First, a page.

Lawmakers move to ban smoking in bars
The state Senate and Gov. Jon Huntsman Jr. support banning smoking in Utah’s bars, however, the push to prohibit cigarettes in virtually all public places could face a tough fight in the House of Representatives.
Senate Bill 19 is the second attempt by Sen. Michael Waddoups, R-Taylorsville, to outlaw smoking in bars and private clubs in the state. The legislation has received mixed response from business owners around Main Street in Park City.
The Park City Chamber/Bureau won’t likely take a position on SB 19 because members’ opinions are "pretty well split," Chamber/Bureau Executive Director Bill Malone recently told The Park Record.
"I don’t think smokers would mind going outside to smoke," said Casey Metzger, manager of The Spur Bar and Grill, a non-smoking establishment in Park City. "But I oppose [the ban]. I think it should be a choice for a bar owner."
Metzger concedes, however, that for many years smokers kept him from working in bars.
"A lot of my employees wouldn’t work in a bar unless it was smoke free," he said.
But some House conservatives, who may believe property rights trump health concerns, could defeat the bill during this general session, which ends March 1. Last year, after the legislation squeaked through the Senate, 15-14, House lawmakers didn’t debate the bill.
In response to opponents who claimed last year’s bill didn’t go far enough, Waddoups tweaked the legislation this year to include "buildings owned by social and fraternal organizations, and certain non-public workplaces."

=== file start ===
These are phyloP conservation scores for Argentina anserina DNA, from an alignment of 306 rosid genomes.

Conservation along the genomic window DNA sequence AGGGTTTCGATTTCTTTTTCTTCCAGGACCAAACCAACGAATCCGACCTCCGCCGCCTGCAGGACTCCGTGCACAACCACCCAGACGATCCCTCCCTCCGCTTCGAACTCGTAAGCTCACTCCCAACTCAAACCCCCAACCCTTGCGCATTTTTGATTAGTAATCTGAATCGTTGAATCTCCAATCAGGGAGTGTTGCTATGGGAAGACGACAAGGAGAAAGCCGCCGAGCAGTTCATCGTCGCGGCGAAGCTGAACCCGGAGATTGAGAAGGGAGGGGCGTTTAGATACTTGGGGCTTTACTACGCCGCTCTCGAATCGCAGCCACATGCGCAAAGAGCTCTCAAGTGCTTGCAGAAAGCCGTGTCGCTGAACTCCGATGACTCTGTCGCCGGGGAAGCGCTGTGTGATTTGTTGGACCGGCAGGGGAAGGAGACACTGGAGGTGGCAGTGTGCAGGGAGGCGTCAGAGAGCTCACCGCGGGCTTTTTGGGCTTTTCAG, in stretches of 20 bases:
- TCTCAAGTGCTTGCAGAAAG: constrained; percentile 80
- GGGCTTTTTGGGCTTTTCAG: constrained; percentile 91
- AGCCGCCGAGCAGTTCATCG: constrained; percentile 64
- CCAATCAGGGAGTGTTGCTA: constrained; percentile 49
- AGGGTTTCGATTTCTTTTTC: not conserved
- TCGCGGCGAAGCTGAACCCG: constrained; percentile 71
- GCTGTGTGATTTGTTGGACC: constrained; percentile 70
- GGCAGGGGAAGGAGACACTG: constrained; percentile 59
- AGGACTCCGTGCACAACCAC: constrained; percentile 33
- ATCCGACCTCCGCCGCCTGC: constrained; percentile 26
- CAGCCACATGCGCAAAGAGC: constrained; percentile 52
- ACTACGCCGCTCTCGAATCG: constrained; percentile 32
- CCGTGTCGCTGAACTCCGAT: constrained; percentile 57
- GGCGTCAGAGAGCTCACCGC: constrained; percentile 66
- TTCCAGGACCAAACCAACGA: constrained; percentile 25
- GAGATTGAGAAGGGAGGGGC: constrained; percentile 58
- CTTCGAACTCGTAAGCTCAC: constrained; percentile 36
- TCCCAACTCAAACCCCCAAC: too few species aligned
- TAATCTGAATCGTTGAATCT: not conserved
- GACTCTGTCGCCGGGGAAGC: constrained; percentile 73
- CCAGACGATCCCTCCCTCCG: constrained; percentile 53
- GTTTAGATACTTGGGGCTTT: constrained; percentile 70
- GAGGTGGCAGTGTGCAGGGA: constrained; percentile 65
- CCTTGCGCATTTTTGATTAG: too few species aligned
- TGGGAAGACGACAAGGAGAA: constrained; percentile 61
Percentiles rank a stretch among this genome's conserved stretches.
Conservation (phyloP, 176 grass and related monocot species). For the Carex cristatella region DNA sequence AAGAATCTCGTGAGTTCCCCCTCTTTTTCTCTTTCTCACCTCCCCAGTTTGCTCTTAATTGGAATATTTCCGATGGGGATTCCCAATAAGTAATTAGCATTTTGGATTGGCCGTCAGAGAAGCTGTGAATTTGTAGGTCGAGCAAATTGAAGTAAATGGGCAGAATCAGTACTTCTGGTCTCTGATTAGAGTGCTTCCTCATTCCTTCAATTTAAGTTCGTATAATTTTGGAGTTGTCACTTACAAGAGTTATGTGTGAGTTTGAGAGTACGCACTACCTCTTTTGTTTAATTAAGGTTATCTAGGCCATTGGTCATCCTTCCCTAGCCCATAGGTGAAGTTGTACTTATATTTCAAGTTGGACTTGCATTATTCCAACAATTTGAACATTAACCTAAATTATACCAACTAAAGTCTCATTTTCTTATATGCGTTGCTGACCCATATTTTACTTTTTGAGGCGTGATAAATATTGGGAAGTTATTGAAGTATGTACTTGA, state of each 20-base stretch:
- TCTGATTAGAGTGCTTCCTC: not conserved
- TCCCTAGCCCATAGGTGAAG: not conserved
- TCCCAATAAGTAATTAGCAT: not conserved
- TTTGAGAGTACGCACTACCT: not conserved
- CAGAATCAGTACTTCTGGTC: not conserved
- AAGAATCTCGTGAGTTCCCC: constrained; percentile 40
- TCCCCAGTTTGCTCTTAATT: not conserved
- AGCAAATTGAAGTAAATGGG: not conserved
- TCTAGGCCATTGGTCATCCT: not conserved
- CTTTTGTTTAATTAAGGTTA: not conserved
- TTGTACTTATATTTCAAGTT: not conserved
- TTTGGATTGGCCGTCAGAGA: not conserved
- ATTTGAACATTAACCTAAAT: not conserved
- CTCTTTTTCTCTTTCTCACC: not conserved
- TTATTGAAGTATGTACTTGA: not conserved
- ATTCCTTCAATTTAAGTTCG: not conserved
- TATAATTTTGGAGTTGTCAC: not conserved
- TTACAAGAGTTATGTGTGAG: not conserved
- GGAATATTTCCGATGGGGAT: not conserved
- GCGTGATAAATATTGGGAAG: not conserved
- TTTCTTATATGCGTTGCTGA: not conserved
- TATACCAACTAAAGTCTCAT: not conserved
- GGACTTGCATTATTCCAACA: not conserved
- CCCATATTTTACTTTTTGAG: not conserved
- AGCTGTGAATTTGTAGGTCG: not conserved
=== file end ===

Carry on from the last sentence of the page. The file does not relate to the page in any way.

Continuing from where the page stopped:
State senators passed SB 19 last month with a 17-12 vote. Summit County’s two senators opposed the ban.
"We have a certain clientele that definitely go out and look for non-smoking establishments because Park City has such a healthy lifestyle," Metzger said, adding, "but I think it should be a personal choice for bar owners."
With a 6-1 vote Wednesday, the House Health and Human Services Committee forwarded SB 19 to the floor.
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The Park City Ice Arena is expected to temporarily close later in 2021 to allow crews to replace the ice surface and perform other maintenance work, one of a series of projects City Hall plans to outline at an upcoming open house. It will be an in-person event.